assertTrue(root.toString().contains("with%2520several%2520spaces"));
    } 
    // Reopen from now-existing Path to check that the URI is
    // escaped in the same way
    try (FileSystem fs = FileSystems.newFileSystem(path, null)) {
        URI root = fs.getPath("/").toUri();
        //System.out.println(root.toASCIIString());
        assertTrue(root.toString().contains("with%2520several%2520spaces"));
    }
}

(I did a similar test with "with\u2301unicode\u263bhere" to check that I did not need to use .toASCIIString())

share|improve this answer
    
Note that this does not work in the latest build of JDK8 (8 Build b89): it triple escapes with "with%252520several%252520spaces" and fails to open the zip file with "FileSystems.newFileSystem(path) afterwards, as it instead created with%20several%20spaces5741225552244499206.zip. –  Stian Soiland-Reyes May 16 '13 at 13:36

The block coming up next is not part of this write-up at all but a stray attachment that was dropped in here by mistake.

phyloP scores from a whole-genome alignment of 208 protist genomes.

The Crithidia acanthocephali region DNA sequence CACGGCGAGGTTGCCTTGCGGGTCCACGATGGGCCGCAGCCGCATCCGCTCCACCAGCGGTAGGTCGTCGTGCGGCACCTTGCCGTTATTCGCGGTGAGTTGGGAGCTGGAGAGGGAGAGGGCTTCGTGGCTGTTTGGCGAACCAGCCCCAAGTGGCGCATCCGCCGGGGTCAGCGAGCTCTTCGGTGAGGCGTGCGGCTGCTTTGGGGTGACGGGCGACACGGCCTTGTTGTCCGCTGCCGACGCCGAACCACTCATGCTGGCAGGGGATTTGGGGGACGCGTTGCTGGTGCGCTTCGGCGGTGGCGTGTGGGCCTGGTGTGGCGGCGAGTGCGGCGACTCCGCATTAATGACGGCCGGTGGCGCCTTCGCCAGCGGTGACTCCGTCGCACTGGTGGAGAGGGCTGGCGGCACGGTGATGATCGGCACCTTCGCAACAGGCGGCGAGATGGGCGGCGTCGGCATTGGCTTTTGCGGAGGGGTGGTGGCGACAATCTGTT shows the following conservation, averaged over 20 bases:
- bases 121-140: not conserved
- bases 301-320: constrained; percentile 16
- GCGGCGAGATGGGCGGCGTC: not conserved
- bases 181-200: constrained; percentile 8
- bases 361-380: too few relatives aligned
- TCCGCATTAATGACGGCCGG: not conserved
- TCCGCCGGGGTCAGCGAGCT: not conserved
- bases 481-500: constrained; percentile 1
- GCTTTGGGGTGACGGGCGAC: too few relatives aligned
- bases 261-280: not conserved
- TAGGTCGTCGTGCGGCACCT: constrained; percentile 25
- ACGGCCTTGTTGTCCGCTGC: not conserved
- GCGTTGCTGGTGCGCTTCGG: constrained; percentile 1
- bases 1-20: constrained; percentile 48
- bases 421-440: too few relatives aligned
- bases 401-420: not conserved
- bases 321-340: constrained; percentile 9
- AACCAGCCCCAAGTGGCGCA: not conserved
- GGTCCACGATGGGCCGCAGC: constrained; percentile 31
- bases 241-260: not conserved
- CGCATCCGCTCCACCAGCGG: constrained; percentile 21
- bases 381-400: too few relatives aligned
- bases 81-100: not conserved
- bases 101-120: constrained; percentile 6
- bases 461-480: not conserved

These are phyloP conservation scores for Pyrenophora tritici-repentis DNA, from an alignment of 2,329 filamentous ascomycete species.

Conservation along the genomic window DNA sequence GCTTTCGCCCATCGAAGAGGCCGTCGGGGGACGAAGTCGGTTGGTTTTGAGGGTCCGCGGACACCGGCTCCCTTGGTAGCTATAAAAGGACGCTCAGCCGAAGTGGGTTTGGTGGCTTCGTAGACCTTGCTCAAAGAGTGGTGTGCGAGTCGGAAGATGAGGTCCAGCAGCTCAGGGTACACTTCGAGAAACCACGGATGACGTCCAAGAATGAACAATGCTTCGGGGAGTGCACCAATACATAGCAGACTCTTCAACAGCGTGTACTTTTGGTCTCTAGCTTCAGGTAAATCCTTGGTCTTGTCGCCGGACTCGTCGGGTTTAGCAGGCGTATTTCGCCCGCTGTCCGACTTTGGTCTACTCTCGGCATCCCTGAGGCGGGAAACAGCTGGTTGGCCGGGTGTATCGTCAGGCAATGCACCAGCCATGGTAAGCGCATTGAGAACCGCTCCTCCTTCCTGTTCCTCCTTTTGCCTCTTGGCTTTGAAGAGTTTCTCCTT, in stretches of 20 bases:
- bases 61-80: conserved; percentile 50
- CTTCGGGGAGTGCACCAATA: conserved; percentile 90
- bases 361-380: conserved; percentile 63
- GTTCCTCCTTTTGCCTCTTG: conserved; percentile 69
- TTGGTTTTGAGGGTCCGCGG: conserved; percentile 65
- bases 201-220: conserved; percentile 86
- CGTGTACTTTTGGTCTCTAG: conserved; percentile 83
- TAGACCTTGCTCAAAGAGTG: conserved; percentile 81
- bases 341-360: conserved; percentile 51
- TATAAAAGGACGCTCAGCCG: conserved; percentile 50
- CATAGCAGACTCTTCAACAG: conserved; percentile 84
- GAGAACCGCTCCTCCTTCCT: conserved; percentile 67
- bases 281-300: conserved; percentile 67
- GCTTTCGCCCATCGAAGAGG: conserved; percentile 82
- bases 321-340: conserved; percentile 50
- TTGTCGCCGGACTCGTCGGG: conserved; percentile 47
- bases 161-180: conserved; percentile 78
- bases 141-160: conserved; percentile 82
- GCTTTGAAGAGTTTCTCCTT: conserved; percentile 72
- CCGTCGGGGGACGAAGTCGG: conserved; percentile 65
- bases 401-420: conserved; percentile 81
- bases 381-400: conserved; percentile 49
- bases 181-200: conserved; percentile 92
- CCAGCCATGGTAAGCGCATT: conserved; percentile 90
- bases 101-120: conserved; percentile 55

There are two methods to create a filesystem:

FileSystem fs = FileSystems.newFileSystem(uri, env);

FileSystem fs = FileSystems.newFileSystem(zipfile, null);

When there is a space in a filename together with the above solution for creating a uri. It also works if you use a different method that doesn't take a uri as argument.

share|improve this answer

This is a bug in Java 7 and it has been marked as fixed in Java 8 (see Bug ID 7156873). The fix should also be backported to Java 7, but at the moment it's not determined that which update will have it (see Bug ID 8001178).

share|improve this answer
    
Looking at the submit date of that bug, I'm guessing that you submitted it. ;) Anyways, I posted this answer here to tell others that when it will be fixed. –  Esko Luontola Dec 25 '12 at 22:59
    
I think the fix is broken in Java 8 - but I'll need to check again in the build that comes out in a week. See gist.github.com/stain/5591903 - I am unable to open again the ZIP given its own URI, and also this breaks regression with Java 7. –  Stian Soiland-Reyes May 16 '13 at 13:57